The Western Ghats ecosystem continues to be at the receiving end of apathy from various local forces, hindering its conservation efforts
The inclusion of parts of India’s Western Ghats in the United Nation’s Education, Scientific and Cultural Organisation (UNESCO) World Natural Heritage List in early July has highlighted the abiding concerns of the global community to conserve what is aptly deemed to be the lingering vestige of all substantive ecosystems in the sub-continent.
Even as the mountain range here runs parallel to the country’s west coast straddling six States of Gujarat, Maharashtra, Goa, Karnataka, Tamil Nadu and Kerala, the 39 sites selected by UNESCO to protect effectively their brittle conservation status with due global monitoring cover only an area of some 8,000 km. This is roughly five per cent of the 140,000 sq km of the Ghats. This is not surprising, considering the fact that the Western Ghats were once covered in dense forests but down the ages, a large part of the range was logged or converted into agricultural land for commercial crops such as tea, coffee, rubber and oil palm or cleared for livestock grazing, reservoirs and roads.
Added to this, the mushrooming populations around protected areas and other forests had also played its role in habitat destruction, increased fragmentation, wildlife poaching and human-wildlife wrangles. Over the years, the local governments in the Western Ghats zone ‘excluded’ mine pits from the environmental remit, letting mining to flourish in enclosures and emasculating conservation laws. Alongside, large number of dam constructions, eco tourism and real estate development worsened the implicit purity of the veritable biological hotspot the Western Ghats were once famous for.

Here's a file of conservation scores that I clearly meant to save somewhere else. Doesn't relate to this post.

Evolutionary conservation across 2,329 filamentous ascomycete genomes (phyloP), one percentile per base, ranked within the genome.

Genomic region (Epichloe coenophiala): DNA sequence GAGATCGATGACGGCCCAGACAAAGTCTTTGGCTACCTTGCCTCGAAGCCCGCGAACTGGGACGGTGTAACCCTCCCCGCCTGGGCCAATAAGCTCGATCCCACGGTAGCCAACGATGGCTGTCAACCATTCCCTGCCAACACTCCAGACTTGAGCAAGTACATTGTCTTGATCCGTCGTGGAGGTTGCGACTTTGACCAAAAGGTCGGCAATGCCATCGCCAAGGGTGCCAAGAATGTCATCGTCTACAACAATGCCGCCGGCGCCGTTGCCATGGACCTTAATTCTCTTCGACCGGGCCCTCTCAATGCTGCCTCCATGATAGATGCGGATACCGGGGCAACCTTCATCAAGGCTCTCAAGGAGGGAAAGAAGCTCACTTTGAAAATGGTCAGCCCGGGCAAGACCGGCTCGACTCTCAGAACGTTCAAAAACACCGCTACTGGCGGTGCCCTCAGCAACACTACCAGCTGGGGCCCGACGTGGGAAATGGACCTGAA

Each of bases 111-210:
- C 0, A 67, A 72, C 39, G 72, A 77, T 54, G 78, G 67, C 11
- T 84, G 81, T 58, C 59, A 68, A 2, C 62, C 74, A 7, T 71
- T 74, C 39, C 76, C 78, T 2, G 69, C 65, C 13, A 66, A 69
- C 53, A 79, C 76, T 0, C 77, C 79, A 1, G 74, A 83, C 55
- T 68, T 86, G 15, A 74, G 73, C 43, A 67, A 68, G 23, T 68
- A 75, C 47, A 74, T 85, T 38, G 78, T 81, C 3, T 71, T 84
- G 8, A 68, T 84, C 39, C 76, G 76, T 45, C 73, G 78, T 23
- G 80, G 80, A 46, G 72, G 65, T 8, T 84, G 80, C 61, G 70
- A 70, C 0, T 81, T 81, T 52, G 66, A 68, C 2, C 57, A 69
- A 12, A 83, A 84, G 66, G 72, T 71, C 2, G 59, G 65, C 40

Despite the Centre’s, Supreme Court’s and even international best intention institutions such as UNESCO’s efforts to conserve the Ghats, they are still no match to local politicians and aspiring project owners. The latter categories of stakeholders do not get elated by the UNESCO’s new-fangled status to the Western Ghats with both the governments of Karnataka and Kerala being averse to institute any additional safeguards for the mountain range. The reason is understandable as they do not like any further ban on future mining and other tourist projects or rules being tightened and closely monitored by both the Centre or any other external agency that might ramp up support as a purely conservationist gesture.
It was only at the behest of the apex court that the seventh dam construction across the Kalinadi River that courses through verdant jungles in the Ghats was halted. Again, the Supreme Court called a halt to iron ore mining in Kudremukh in 2000 in favour of safeguarding the brittle ecosystem housed in the largest valley in Asia. The Centre, too, in order to ensure protection of biodiversity of the Western Ghats, had slapped some restrictions for setting up industries in certain ecologically sensitive areas that include a moratorium up to end-December 2012 for taking up projects from Sindhudurg and Ratnagiri areas of Maharashtra and for consideration of mining projects in Goa. There is also a ban on consideration of mining projects in some districts of Karnataka in compliance with the apex court directives in the last couple of years.
Conservationists and civil society representatives rail against this perverse approach of the State governments to development which is being done at the cost of maintaining a salubrious milieu for the overall weal of all stakeholders not only within the country but also in surrounding countries.
A redeeming feature is that the Ministry of Environment & Forests said on August 17 that it has set up a high level working group to study the preservation of the ecology, environmental integrity and holistic development of the Western Ghats in view of “their rich and unique biodiversity”. This Committee headed by Planning Commission Member (Science) Dr. K. Kasturirangan with environmentalists as members would hopefully outline the roadmap for preservation of at least the small areas in the vast Western Ghats as identified heritage sites by UNESCO from being obliterated by crass commercial considerations.